Overthinking – it’s a blessing and a curse. It allows you to jump steps ahead in an exam problem to save time, but it also causes you to stay up late wondering if what she said was because of what he said, or did she just say it as a joke? We know the definition of overthinking and the emotions that come with it, but what’s happening chemically as these thoughts race through our brains? We do not want to go on that path.
Overthinking is one of the most-heard or referred terms when personal issues are addressed. Most of us tend to think that we are avid over-thinker, well that is not the case. Most of us do not tend to differentiate between overthinking and procrastination. Overthinking is directly linked with psychological issues as well.
Overthinking is likely to cause a decline in your mental health, and as your mental health declines, the more likely you are to overthink. This is a vicious circle. However, when you are caught in the middle, it is difficult to recognize that spiral. In fact, your brain may try to convince you that worrying and reflection are helpful to some extent.
Here are 10 signs that you’re an overthinker:
- I relive embarrassing moments in my head repeatedly.
- I have trouble sleeping because it feels like my brain won’t shut off.
- I ask myself a lot of “what if…” questions.
- I spend a lot of time thinking about the hidden meaning in things people say or events that happen.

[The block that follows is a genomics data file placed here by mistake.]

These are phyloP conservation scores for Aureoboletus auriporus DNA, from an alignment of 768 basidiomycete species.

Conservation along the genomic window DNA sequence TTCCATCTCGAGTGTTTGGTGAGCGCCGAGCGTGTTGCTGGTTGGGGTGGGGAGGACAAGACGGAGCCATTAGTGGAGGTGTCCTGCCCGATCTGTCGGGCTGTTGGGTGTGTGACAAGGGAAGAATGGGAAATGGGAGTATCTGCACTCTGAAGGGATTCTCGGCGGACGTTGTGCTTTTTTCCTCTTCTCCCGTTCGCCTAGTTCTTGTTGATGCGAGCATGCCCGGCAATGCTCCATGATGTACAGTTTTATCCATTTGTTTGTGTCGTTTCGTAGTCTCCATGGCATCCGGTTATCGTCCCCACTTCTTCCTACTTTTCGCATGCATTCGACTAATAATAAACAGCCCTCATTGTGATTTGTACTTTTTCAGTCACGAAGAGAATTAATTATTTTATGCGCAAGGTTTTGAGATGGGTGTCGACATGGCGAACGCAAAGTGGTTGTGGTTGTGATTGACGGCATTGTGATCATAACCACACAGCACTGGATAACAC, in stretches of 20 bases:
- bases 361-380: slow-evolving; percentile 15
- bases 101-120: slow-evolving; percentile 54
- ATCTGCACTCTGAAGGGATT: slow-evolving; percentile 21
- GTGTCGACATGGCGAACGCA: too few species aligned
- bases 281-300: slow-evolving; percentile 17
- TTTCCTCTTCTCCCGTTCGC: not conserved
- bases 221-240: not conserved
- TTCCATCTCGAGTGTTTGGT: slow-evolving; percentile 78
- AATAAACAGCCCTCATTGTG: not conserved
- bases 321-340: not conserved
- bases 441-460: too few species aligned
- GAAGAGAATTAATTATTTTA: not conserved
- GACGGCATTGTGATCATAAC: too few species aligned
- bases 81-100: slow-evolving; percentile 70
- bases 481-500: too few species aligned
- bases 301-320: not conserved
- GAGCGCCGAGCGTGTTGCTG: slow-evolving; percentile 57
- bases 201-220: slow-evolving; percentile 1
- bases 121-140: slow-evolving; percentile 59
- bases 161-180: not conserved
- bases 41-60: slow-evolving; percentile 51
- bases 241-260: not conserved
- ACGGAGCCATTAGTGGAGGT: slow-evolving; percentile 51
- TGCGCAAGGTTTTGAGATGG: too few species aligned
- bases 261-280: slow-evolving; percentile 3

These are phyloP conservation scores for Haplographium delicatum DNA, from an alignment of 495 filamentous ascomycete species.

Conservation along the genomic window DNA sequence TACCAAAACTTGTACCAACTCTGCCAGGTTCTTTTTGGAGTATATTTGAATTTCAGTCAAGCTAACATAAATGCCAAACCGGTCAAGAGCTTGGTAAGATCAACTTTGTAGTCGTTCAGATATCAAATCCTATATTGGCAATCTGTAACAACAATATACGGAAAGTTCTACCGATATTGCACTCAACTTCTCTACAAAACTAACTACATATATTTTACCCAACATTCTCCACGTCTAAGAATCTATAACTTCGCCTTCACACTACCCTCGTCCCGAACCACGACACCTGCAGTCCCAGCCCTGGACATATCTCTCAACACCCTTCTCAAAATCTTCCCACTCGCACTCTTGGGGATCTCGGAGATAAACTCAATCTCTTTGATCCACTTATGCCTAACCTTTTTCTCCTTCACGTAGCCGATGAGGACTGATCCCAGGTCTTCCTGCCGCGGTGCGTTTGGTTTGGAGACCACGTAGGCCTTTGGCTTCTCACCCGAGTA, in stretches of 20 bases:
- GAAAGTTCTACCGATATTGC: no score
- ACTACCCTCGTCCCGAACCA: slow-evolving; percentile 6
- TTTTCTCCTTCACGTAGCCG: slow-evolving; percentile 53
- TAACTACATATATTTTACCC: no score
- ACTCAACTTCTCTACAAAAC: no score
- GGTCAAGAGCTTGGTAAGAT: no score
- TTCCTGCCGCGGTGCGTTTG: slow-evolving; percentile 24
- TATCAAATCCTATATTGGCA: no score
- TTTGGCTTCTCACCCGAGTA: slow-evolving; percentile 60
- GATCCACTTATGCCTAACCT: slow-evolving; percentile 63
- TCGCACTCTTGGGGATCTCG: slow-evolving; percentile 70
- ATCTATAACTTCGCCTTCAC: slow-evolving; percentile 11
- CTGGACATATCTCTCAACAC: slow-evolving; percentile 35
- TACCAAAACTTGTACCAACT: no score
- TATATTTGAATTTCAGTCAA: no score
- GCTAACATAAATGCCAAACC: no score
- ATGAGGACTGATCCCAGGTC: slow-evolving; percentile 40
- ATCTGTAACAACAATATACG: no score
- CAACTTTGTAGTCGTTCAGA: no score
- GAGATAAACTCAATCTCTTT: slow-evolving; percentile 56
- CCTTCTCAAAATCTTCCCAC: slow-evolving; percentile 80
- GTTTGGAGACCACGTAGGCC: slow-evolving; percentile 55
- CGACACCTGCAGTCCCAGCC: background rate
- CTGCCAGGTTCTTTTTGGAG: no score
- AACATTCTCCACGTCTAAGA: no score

- I rehash conversations I had with people in my mind and think about all the things I wished I had or hadn’t said.
- I constantly relive my mistakes.
- When someone says or acts in a way I don’t like, I keep replaying it in my mind.
- Sometimes I’m not aware of what’s going on around me because I’m dwelling on things that happened in the past or worrying about things that might happen in the future.
- I spend a lot of time worrying about things I have no control over.
- I can’t get my mind off my worries.
Here are few ways that can help you prevent overthinking.
Overthinking can become a habit so that you don’t even realize it when you do it. Start paying attention to your way of thinking so that you can realize the problem. When you replay events in your mind over and over again or worry about things beyond your control, admit that your thoughts are not effective. Thinking is only helpful when it leads to positive action.
Focusing on your problem does not help-but finding a solution is helpful. If this is something you can control, consider preventing the problem or challenging yourself to find five potential solutions. If this is something you cannot control—such as a natural disaster—think about the strategies you can use to deal with it. Focus on things you can control, such as your attitude and effort.
It’s easy to get dazzled by negative thoughts. Therefore, before you conclude that taking sick leave will cause you to be fired, or forgetting a deadline will make you homeless, admit that your thoughts may be exaggerated and negative. Remember that your emotions can interfere with your ability to look at the situation objectively. Take a step back and look at the evidence. What evidence do you have to prove your idea is correct? What evidence do you have to prove that your idea is incorrect? Work on these questions and you will be able to work against your overthinking.